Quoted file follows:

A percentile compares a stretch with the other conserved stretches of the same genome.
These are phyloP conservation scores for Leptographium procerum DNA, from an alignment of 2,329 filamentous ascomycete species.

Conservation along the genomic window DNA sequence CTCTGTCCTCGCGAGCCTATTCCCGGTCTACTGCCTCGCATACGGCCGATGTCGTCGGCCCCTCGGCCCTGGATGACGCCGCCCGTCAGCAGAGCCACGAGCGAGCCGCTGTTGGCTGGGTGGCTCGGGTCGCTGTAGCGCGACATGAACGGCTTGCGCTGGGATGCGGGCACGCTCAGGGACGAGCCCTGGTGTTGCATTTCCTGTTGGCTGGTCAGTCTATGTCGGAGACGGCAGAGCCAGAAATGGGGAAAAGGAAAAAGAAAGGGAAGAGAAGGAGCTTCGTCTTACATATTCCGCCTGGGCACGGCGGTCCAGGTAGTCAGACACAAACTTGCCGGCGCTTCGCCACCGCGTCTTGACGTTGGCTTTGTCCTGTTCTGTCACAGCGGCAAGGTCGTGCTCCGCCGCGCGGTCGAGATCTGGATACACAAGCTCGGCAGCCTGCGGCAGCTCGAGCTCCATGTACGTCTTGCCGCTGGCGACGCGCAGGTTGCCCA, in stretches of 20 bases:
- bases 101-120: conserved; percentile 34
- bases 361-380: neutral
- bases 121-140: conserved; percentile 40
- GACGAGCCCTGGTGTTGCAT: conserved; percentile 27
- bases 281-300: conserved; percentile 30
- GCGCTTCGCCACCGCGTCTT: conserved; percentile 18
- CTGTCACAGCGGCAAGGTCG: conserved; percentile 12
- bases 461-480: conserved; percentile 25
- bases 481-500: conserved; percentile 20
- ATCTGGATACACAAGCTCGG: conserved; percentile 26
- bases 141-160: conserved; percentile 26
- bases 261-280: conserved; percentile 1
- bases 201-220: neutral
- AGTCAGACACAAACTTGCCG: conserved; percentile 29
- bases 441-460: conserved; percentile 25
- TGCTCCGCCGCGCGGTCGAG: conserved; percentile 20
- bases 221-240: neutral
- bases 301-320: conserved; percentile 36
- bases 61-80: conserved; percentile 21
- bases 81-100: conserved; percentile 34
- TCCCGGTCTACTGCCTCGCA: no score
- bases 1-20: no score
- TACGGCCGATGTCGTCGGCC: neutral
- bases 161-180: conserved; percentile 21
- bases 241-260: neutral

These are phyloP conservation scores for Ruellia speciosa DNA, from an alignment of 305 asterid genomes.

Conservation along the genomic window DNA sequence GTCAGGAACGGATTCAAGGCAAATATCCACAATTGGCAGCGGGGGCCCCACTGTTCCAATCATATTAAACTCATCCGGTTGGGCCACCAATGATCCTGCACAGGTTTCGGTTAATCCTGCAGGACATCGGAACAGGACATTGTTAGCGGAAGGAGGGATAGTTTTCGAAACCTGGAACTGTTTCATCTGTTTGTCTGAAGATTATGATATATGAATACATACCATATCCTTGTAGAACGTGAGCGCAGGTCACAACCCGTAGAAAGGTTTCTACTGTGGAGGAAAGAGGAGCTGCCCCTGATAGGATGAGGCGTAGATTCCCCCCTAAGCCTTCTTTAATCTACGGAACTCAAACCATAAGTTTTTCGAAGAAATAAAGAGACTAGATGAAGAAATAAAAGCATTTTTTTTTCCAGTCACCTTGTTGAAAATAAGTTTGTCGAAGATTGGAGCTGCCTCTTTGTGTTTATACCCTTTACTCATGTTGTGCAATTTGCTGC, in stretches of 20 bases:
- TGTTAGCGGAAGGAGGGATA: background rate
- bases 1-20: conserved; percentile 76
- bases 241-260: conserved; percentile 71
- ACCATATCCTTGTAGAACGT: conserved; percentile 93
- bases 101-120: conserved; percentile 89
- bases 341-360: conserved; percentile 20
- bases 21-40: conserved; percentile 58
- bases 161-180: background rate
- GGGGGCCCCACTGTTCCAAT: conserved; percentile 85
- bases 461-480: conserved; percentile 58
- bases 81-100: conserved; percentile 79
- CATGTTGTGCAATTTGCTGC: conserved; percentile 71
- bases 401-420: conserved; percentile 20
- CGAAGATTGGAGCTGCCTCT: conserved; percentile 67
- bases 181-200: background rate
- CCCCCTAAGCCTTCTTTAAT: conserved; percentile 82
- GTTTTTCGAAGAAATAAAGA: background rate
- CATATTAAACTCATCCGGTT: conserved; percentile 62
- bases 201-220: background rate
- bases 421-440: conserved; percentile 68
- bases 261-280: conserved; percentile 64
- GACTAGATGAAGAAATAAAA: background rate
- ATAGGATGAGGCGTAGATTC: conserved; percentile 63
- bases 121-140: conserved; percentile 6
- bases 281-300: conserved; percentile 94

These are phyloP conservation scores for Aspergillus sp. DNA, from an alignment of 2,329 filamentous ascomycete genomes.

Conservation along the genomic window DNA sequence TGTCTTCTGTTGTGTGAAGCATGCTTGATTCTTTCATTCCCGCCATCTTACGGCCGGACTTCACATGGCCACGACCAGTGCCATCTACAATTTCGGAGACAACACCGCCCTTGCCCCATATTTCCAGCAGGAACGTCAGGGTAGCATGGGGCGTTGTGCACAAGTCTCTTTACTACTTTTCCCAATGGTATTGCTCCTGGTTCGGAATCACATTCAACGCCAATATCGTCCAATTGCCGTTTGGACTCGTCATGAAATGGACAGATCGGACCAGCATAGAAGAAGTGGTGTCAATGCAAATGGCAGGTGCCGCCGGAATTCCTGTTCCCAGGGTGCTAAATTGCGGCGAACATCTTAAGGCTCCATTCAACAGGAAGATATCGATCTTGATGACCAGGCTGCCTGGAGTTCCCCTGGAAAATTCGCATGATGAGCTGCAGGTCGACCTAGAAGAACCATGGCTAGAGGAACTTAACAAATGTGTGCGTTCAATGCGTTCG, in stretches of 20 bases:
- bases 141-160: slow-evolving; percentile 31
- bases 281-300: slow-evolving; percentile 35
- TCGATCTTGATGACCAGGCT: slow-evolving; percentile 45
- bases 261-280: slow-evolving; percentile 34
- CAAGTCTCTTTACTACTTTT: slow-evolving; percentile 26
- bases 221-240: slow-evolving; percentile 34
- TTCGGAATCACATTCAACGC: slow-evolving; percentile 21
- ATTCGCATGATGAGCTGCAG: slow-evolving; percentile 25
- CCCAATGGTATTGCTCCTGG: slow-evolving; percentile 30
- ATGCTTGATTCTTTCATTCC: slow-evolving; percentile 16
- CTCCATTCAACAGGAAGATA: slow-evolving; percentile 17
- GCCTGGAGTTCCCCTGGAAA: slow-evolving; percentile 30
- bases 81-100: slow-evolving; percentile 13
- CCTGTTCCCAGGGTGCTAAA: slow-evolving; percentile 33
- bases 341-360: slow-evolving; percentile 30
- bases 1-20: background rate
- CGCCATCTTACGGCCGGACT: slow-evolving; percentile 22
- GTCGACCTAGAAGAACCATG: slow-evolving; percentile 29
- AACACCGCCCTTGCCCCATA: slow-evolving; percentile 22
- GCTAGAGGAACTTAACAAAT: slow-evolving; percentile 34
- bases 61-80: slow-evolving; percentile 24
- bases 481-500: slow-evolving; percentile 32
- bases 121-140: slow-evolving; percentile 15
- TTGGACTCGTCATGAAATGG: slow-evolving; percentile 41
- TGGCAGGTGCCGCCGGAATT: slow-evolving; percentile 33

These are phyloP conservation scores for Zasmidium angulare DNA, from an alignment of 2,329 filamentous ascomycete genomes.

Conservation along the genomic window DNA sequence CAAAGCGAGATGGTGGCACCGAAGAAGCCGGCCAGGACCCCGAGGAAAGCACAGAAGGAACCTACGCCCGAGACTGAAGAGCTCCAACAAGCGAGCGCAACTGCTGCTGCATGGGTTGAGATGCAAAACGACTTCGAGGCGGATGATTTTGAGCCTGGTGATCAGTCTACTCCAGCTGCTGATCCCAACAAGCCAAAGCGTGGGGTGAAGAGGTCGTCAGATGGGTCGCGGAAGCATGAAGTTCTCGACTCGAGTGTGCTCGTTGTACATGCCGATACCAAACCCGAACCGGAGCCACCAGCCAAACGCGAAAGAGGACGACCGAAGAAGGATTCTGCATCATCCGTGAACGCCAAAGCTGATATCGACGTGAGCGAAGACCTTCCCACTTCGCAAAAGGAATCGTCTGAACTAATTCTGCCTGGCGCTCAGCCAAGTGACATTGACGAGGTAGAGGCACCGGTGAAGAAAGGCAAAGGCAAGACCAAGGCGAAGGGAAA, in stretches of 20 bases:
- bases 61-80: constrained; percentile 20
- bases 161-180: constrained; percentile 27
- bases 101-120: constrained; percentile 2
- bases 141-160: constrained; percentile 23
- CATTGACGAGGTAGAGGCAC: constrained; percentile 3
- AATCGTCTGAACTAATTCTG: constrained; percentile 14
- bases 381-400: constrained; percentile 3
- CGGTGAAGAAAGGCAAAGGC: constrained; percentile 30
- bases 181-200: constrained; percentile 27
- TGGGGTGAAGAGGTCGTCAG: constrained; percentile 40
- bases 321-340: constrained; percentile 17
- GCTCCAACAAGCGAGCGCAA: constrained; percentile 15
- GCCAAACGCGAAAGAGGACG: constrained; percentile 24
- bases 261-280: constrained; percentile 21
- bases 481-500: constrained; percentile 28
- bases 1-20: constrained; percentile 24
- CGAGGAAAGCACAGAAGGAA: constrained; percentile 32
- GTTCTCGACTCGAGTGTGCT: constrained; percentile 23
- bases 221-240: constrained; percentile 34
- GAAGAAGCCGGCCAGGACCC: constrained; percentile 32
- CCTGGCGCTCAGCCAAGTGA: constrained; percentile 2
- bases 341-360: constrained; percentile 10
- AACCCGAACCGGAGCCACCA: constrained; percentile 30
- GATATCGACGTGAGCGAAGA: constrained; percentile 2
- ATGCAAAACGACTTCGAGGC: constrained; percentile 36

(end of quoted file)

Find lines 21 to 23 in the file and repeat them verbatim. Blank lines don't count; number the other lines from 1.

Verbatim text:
- bases 301-320: conserved; percentile 36
- bases 61-80: conserved; percentile 21
- bases 81-100: conserved; percentile 34